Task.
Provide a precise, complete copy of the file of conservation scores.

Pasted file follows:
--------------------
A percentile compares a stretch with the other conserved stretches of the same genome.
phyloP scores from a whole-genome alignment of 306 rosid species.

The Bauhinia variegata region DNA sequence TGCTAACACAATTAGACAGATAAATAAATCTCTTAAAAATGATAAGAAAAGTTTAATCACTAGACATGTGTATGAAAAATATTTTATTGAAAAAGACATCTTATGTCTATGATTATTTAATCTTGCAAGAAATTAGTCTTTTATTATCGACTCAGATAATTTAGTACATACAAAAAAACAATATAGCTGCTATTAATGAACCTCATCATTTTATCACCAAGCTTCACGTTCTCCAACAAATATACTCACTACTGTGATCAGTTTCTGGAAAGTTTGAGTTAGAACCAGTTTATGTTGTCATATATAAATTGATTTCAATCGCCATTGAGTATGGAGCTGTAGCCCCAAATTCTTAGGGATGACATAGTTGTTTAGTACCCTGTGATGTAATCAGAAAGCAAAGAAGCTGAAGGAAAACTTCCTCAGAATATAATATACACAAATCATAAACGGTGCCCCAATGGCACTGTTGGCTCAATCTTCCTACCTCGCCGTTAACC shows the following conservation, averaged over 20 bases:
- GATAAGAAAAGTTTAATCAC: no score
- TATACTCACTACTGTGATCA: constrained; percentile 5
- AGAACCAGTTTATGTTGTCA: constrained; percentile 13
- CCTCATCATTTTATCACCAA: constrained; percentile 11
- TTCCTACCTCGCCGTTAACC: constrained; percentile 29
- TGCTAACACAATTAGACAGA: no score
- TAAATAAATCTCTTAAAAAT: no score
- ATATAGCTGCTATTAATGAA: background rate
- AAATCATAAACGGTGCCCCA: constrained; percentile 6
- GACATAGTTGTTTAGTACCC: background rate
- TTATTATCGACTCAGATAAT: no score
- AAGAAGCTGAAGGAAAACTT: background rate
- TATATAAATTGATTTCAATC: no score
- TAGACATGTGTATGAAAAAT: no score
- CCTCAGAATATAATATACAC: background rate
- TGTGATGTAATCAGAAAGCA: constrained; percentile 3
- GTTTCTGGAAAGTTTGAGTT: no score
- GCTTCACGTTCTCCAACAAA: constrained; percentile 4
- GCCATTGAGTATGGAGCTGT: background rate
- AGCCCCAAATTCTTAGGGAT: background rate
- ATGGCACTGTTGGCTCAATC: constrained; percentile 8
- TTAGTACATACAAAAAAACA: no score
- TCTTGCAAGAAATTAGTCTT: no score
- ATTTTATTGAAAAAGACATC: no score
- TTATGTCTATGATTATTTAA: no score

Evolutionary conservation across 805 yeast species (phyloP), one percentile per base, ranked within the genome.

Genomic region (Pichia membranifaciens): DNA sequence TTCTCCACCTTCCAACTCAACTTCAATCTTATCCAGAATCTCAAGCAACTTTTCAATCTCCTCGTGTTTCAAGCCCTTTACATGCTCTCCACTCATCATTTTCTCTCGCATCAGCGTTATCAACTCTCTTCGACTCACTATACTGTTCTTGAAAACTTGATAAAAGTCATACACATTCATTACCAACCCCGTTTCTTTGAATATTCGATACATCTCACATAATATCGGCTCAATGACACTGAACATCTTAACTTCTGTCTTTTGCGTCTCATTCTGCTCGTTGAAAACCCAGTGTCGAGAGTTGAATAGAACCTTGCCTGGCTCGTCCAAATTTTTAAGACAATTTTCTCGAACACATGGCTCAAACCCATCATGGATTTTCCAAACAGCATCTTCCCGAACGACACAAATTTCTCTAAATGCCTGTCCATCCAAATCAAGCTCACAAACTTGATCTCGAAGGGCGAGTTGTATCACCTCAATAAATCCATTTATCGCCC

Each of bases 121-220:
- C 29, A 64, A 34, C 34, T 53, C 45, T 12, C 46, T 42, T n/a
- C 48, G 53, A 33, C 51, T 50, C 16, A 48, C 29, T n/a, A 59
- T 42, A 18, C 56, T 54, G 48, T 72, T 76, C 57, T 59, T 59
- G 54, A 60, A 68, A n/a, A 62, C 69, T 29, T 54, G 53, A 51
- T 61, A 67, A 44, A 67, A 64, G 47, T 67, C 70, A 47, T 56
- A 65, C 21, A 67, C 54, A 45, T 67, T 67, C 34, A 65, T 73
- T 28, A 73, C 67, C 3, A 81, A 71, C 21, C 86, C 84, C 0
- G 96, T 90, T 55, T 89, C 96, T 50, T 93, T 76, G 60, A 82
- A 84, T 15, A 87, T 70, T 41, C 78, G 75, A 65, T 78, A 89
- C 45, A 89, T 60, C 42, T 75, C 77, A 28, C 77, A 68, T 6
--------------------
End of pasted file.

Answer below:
A percentile compares a stretch with the other conserved stretches of the same genome.
phyloP scores from a whole-genome alignment of 306 rosid species.

The Bauhinia variegata region DNA sequence TGCTAACACAATTAGACAGATAAATAAATCTCTTAAAAATGATAAGAAAAGTTTAATCACTAGACATGTGTATGAAAAATATTTTATTGAAAAAGACATCTTATGTCTATGATTATTTAATCTTGCAAGAAATTAGTCTTTTATTATCGACTCAGATAATTTAGTACATACAAAAAAACAATATAGCTGCTATTAATGAACCTCATCATTTTATCACCAAGCTTCACGTTCTCCAACAAATATACTCACTACTGTGATCAGTTTCTGGAAAGTTTGAGTTAGAACCAGTTTATGTTGTCATATATAAATTGATTTCAATCGCCATTGAGTATGGAGCTGTAGCCCCAAATTCTTAGGGATGACATAGTTGTTTAGTACCCTGTGATGTAATCAGAAAGCAAAGAAGCTGAAGGAAAACTTCCTCAGAATATAATATACACAAATCATAAACGGTGCCCCAATGGCACTGTTGGCTCAATCTTCCTACCTCGCCGTTAACC shows the following conservation, averaged over 20 bases:
- GATAAGAAAAGTTTAATCAC: no score
- TATACTCACTACTGTGATCA: constrained; percentile 5
- AGAACCAGTTTATGTTGTCA: constrained; percentile 13
- CCTCATCATTTTATCACCAA: constrained; percentile 11
- TTCCTACCTCGCCGTTAACC: constrained; percentile 29
- TGCTAACACAATTAGACAGA: no score
- TAAATAAATCTCTTAAAAAT: no score
- ATATAGCTGCTATTAATGAA: background rate
- AAATCATAAACGGTGCCCCA: constrained; percentile 6
- GACATAGTTGTTTAGTACCC: background rate
- TTATTATCGACTCAGATAAT: no score
- AAGAAGCTGAAGGAAAACTT: background rate
- TATATAAATTGATTTCAATC: no score
- TAGACATGTGTATGAAAAAT: no score
- CCTCAGAATATAATATACAC: background rate
- TGTGATGTAATCAGAAAGCA: constrained; percentile 3
- GTTTCTGGAAAGTTTGAGTT: no score
- GCTTCACGTTCTCCAACAAA: constrained; percentile 4
- GCCATTGAGTATGGAGCTGT: background rate
- AGCCCCAAATTCTTAGGGAT: background rate
- ATGGCACTGTTGGCTCAATC: constrained; percentile 8
- TTAGTACATACAAAAAAACA: no score
- TCTTGCAAGAAATTAGTCTT: no score
- ATTTTATTGAAAAAGACATC: no score
- TTATGTCTATGATTATTTAA: no score

Evolutionary conservation across 805 yeast species (phyloP), one percentile per base, ranked within the genome.

Genomic region (Pichia membranifaciens): DNA sequence TTCTCCACCTTCCAACTCAACTTCAATCTTATCCAGAATCTCAAGCAACTTTTCAATCTCCTCGTGTTTCAAGCCCTTTACATGCTCTCCACTCATCATTTTCTCTCGCATCAGCGTTATCAACTCTCTTCGACTCACTATACTGTTCTTGAAAACTTGATAAAAGTCATACACATTCATTACCAACCCCGTTTCTTTGAATATTCGATACATCTCACATAATATCGGCTCAATGACACTGAACATCTTAACTTCTGTCTTTTGCGTCTCATTCTGCTCGTTGAAAACCCAGTGTCGAGAGTTGAATAGAACCTTGCCTGGCTCGTCCAAATTTTTAAGACAATTTTCTCGAACACATGGCTCAAACCCATCATGGATTTTCCAAACAGCATCTTCCCGAACGACACAAATTTCTCTAAATGCCTGTCCATCCAAATCAAGCTCACAAACTTGATCTCGAAGGGCGAGTTGTATCACCTCAATAAATCCATTTATCGCCC

Each of bases 121-220:
- C 29, A 64, A 34, C 34, T 53, C 45, T 12, C 46, T 42, T n/a
- C 48, G 53, A 33, C 51, T 50, C 16, A 48, C 29, T n/a, A 59
- T 42, A 18, C 56, T 54, G 48, T 72, T 76, C 57, T 59, T 59
- G 54, A 60, A 68, A n/a, A 62, C 69, T 29, T 54, G 53, A 51
- T 61, A 67, A 44, A 67, A 64, G 47, T 67, C 70, A 47, T 56
- A 65, C 21, A 67, C 54, A 45, T 67, T 67, C 34, A 65, T 73
- T 28, A 73, C 67, C 3, A 81, A 71, C 21, C 86, C 84, C 0
- G 96, T 90, T 55, T 89, C 96, T 50, T 93, T 76, G 60, A 82
- A 84, T 15, A 87, T 70, T 41, C 78, G 75, A 65, T 78, A 89
- C 45, A 89, T 60, C 42, T 75, C 77, A 28, C 77, A 68, T 6